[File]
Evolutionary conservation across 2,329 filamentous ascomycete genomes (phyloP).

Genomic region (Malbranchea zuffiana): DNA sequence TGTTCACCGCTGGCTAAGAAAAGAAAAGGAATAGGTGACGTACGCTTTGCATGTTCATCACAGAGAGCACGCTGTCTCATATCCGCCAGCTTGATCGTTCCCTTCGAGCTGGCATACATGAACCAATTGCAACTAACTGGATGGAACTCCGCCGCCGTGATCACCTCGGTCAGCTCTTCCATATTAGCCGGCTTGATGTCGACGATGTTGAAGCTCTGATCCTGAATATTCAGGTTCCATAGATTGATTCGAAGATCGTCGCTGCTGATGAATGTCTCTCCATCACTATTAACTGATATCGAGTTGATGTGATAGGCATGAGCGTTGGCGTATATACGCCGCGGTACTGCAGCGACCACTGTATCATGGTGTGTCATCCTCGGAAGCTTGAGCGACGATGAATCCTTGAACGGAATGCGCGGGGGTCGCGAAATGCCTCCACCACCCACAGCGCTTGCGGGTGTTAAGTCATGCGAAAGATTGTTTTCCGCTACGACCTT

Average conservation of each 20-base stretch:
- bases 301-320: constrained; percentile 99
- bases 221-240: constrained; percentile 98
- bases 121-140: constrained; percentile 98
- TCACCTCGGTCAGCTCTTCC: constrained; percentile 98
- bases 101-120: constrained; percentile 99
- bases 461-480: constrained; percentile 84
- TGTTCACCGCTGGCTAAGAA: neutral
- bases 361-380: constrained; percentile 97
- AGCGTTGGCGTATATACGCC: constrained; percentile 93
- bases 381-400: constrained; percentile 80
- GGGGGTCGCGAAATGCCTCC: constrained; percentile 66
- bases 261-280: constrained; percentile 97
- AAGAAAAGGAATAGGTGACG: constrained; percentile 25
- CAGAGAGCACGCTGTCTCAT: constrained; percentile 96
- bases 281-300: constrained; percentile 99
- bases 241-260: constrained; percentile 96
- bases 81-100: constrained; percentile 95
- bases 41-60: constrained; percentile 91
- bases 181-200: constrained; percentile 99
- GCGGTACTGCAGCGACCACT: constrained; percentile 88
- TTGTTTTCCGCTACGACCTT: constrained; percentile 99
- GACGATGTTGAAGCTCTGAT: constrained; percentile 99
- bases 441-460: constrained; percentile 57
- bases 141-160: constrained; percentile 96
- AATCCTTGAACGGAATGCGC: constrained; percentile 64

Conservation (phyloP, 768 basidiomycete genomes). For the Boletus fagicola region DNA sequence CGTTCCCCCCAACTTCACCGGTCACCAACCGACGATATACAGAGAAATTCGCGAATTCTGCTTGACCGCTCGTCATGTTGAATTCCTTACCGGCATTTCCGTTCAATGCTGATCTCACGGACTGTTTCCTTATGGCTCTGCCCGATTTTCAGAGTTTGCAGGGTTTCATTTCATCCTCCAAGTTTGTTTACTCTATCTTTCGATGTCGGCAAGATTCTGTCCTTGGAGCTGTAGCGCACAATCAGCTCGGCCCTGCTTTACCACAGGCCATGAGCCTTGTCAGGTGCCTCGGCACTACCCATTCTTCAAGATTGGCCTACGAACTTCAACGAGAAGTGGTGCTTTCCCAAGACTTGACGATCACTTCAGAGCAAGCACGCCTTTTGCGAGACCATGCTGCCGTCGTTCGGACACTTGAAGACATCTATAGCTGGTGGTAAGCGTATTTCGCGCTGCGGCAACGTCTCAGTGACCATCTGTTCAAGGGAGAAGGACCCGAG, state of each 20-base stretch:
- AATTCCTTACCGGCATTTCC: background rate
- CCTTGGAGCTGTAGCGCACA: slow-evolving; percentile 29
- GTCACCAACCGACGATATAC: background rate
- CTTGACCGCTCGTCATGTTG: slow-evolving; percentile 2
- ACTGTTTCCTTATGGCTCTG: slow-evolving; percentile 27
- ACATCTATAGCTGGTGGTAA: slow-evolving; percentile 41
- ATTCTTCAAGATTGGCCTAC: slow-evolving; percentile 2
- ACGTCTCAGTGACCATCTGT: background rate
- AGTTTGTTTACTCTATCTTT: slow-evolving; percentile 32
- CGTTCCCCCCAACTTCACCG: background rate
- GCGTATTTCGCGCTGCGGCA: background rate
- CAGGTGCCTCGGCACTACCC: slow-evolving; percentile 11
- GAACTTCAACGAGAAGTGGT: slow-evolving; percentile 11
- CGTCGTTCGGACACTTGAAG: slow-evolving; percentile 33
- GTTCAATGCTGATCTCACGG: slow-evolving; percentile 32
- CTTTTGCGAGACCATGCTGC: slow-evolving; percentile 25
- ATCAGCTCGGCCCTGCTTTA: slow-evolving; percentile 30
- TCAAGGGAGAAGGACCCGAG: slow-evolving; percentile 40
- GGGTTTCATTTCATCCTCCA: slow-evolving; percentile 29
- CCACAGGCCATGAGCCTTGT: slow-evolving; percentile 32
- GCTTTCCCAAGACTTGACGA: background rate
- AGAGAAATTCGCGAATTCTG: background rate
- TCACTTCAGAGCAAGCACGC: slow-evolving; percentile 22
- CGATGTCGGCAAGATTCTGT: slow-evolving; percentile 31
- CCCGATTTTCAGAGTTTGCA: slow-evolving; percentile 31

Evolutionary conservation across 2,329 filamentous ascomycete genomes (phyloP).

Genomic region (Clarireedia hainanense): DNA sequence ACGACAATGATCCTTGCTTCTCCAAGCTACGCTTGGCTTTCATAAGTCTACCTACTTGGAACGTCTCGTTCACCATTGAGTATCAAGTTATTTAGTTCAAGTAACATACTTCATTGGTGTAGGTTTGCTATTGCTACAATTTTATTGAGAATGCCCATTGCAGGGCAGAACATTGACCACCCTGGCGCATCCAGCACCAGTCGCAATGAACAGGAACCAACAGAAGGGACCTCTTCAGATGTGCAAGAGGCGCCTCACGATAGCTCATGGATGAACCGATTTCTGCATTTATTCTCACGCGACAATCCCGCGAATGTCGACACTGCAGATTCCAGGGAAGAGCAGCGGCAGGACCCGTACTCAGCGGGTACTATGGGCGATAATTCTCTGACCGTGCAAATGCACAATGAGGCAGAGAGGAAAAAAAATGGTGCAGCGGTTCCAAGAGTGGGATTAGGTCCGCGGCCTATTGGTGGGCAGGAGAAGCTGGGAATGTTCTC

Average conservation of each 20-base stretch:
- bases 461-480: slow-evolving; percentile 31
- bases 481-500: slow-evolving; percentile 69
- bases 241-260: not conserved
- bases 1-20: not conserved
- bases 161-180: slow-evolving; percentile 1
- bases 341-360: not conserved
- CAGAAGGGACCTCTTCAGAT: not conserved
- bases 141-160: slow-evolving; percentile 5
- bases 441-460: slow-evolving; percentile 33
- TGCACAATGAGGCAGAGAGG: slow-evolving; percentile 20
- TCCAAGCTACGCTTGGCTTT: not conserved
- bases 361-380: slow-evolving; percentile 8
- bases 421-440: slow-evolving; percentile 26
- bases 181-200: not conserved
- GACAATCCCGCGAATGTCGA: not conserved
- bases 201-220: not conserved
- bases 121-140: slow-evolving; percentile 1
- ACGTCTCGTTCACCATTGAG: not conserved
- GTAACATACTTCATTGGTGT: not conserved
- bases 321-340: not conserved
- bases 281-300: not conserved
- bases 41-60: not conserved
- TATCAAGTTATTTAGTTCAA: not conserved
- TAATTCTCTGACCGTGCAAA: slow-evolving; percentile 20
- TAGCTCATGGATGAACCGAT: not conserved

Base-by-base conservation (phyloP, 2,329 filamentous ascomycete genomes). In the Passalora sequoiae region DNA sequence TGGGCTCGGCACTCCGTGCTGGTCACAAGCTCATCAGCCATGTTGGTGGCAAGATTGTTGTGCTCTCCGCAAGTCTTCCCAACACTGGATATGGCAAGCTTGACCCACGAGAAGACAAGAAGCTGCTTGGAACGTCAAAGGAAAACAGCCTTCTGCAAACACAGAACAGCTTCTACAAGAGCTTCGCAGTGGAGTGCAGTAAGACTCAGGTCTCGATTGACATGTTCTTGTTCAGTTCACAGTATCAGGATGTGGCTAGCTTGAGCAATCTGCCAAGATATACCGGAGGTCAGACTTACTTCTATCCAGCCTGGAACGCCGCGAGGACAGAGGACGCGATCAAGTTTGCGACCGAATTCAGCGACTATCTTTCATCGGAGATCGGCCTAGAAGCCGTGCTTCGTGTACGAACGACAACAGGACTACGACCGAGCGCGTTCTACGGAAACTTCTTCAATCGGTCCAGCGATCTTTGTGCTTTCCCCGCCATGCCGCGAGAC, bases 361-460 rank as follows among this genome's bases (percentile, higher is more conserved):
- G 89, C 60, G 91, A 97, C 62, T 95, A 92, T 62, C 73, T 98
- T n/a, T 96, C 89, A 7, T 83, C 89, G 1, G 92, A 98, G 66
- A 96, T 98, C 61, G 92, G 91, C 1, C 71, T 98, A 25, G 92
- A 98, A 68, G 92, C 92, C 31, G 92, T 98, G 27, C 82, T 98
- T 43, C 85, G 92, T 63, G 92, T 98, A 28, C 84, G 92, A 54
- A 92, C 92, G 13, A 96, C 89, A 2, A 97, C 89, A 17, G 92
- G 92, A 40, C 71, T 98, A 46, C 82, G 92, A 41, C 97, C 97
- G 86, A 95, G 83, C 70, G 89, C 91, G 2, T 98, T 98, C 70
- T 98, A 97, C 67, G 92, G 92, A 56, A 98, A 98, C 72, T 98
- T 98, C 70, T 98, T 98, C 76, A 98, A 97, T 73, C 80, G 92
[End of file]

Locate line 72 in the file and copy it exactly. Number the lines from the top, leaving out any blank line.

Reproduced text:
- GACAATCCCGCGAATGTCGA: not conserved